Maddox makes a further observation of Wesley’s ideas on repentance and sanctification by noting that,

In its most basic sense Wesley understood sanctification to be ‘such a love of God and [others] as produces all inward and outward holiness’. He was convinced that this type of love could only spring ‘from a conviction wrought in us by the Holy Ghost of the pardoning love of God’. What this entails is that faith (understood ‘objectively’ as the evidence of God’s pardoning love for us) is the motivating power of our sanctification. Importantly, this connection of faith to sanctification also implies that faith is not epitome of Christian religion, as many Protestants are inclined to claim[23]

Wesley saw a very close relationship between faith and repentance. According to him faith is the means of receiving the power of God in Christ. This power purifies and cleanses the heart of the believers. On the other hand, those who repent of their sins are still conscious their culpability of their tempers and actions and words. However, faith assures believers of the continuous pleading of their advocate before their heavenly Father; thereby continually turning aside all condemnation and punishment from them. Thus, repentance is the acknowledgement of the human incapacity to deal with sin while faith assures believers of mercy and help from God in dealing with their sins. Wesley’s expression of the above truths are expressed in the quote below:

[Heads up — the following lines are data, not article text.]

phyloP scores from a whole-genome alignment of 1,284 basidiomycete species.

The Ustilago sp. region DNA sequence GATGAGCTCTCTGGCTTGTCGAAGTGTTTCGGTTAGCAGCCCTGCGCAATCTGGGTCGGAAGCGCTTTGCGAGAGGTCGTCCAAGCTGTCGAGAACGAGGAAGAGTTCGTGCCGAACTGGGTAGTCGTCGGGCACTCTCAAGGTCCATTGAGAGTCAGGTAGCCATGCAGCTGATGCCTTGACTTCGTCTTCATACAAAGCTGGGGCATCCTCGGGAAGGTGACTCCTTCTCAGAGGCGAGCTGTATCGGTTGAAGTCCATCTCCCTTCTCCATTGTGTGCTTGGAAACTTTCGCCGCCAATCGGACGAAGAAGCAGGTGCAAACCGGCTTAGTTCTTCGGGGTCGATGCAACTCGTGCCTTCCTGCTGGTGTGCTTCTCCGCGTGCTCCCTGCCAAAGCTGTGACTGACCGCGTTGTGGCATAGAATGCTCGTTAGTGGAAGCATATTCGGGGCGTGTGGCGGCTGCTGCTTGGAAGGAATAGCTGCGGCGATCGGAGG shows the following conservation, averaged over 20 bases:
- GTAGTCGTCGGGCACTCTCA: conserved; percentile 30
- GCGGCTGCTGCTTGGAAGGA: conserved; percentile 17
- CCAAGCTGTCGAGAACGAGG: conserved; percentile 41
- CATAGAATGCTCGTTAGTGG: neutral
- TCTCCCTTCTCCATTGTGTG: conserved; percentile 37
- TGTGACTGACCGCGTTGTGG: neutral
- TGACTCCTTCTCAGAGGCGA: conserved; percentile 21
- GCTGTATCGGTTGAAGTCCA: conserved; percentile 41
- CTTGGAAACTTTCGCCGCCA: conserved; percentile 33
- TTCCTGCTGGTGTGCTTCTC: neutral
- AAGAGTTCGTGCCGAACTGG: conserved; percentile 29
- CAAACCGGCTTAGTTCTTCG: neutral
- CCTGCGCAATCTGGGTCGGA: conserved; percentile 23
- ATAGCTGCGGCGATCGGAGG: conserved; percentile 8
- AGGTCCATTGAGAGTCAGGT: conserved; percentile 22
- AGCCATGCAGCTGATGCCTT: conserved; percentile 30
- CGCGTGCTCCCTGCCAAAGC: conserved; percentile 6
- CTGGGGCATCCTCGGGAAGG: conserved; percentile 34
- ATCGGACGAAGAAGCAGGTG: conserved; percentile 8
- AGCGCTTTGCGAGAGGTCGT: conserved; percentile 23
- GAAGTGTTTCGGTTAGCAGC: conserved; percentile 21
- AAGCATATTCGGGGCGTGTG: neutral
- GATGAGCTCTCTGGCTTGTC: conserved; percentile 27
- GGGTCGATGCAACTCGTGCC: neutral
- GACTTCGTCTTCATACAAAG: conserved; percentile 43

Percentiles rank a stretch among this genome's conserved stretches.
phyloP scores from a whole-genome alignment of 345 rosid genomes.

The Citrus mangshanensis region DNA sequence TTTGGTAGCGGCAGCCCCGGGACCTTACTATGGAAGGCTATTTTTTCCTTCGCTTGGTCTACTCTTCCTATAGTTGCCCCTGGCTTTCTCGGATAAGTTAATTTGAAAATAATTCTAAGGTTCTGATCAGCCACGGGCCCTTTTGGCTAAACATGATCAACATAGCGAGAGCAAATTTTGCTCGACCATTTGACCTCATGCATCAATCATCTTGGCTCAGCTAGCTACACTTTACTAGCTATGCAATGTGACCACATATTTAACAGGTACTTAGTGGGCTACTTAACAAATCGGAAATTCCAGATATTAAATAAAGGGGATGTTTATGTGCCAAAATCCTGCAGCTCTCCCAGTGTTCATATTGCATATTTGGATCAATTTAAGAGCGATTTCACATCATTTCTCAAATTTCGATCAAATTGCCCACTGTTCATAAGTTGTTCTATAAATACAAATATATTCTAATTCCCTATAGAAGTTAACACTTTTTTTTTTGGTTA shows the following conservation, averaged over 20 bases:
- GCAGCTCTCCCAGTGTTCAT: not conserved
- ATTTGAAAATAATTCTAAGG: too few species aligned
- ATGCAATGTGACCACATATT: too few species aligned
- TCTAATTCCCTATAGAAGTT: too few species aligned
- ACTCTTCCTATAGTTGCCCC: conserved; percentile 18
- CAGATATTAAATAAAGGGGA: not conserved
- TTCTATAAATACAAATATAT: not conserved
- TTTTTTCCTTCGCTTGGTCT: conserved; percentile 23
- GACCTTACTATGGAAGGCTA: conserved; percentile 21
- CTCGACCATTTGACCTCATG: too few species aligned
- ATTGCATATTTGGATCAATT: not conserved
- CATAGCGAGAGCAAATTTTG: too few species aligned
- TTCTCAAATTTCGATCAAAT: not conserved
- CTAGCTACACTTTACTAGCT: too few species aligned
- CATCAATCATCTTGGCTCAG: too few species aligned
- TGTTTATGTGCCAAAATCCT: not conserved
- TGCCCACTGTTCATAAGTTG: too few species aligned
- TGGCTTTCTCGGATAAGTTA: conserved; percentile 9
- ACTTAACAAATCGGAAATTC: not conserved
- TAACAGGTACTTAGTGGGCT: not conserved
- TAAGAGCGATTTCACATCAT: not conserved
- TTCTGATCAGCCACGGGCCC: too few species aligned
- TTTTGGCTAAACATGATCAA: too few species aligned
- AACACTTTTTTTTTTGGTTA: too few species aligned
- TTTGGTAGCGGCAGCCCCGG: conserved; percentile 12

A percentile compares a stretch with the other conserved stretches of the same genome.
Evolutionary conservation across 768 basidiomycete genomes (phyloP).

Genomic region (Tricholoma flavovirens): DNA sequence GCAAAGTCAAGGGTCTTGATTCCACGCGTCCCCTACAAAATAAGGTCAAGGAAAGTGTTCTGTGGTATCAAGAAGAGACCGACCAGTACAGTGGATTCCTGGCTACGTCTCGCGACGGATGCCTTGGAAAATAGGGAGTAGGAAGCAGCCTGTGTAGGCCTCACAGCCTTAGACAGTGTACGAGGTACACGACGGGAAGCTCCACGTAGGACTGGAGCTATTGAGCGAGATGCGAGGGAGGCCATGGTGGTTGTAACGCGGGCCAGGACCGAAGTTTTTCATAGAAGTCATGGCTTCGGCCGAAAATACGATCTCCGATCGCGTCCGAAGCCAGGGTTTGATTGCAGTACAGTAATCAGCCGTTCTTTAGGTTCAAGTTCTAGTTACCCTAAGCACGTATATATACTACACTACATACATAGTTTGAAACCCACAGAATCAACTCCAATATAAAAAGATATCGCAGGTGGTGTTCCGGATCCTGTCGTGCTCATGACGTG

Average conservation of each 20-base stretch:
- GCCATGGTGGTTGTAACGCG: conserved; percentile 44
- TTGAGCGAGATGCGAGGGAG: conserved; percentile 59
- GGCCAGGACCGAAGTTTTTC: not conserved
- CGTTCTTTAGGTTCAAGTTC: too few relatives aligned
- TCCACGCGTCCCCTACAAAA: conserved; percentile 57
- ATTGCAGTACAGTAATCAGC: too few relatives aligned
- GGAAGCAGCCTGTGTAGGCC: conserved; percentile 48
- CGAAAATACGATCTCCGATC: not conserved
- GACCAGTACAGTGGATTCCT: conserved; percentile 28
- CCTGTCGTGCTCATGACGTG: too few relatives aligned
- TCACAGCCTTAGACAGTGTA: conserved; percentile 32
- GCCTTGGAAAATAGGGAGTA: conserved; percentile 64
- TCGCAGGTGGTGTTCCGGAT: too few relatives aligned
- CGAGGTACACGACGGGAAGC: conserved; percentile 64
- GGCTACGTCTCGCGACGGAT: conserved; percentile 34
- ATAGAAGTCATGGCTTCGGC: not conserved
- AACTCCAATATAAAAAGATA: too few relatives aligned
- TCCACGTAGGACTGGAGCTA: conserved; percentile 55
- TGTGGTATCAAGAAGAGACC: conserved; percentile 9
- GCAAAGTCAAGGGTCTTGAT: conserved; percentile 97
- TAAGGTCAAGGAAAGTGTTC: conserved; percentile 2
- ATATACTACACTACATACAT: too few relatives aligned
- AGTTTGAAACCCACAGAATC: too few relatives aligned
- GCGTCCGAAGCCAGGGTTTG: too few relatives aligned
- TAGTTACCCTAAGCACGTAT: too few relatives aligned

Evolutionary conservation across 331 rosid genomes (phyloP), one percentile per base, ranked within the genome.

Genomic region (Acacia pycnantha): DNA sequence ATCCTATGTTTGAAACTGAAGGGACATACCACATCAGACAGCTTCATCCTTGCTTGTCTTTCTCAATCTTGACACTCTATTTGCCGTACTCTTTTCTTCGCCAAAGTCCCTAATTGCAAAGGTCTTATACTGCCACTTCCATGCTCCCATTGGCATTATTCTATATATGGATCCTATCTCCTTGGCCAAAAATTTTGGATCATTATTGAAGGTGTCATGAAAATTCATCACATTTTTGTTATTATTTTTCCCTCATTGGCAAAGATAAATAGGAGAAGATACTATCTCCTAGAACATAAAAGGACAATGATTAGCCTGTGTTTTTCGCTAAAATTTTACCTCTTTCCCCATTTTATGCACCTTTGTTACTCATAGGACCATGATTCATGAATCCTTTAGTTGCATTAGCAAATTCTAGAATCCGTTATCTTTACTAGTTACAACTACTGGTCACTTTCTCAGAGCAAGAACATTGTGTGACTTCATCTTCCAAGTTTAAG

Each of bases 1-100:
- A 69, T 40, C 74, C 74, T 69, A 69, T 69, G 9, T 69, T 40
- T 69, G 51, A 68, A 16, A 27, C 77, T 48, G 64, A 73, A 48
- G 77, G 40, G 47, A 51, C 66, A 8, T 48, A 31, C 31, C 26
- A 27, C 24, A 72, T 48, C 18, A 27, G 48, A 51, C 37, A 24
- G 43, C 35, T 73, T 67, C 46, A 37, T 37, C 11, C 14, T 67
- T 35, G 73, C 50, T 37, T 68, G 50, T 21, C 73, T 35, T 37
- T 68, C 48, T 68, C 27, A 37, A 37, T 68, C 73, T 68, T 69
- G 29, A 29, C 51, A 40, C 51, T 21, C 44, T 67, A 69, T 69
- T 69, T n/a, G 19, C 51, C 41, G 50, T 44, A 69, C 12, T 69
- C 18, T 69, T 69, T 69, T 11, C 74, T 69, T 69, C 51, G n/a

Thus is that in the children of God repentance and faith exactly answer each other. By repentance we feel the sin remaining in our hearts, and cleaving to our words and action. By faith we receive the power of God in Christ, purifying our hearts and cleansing our hands. By repentance we are still sensible that we deserve punishment for all our tempers and words and actions. By faith we are conscious that our advocate with the Father is continually pleading for us, and thereby continually turning aside all condemnation and punishment from us. By repentance we have and abiding conviction that there is no help is us. By faith we receive not only mercy, but ‘grace to help in every time of need. Repentance disclaims the very possibility of any other help. Faith accepts all the help we stand in need of from him that hath all power in heaven and earth. Repentance says, ‘without him I can do nothing:’ faith says, ‘I can do all things through Christ strengthening me.’ Through him I cannot only overcome, but expel all the enemies of my soul. Through him I can ‘love the Lord my God with all my heart, mind, soul, and strength’, yea, and walk in holiness and righteousness before him all the days of my life.[24]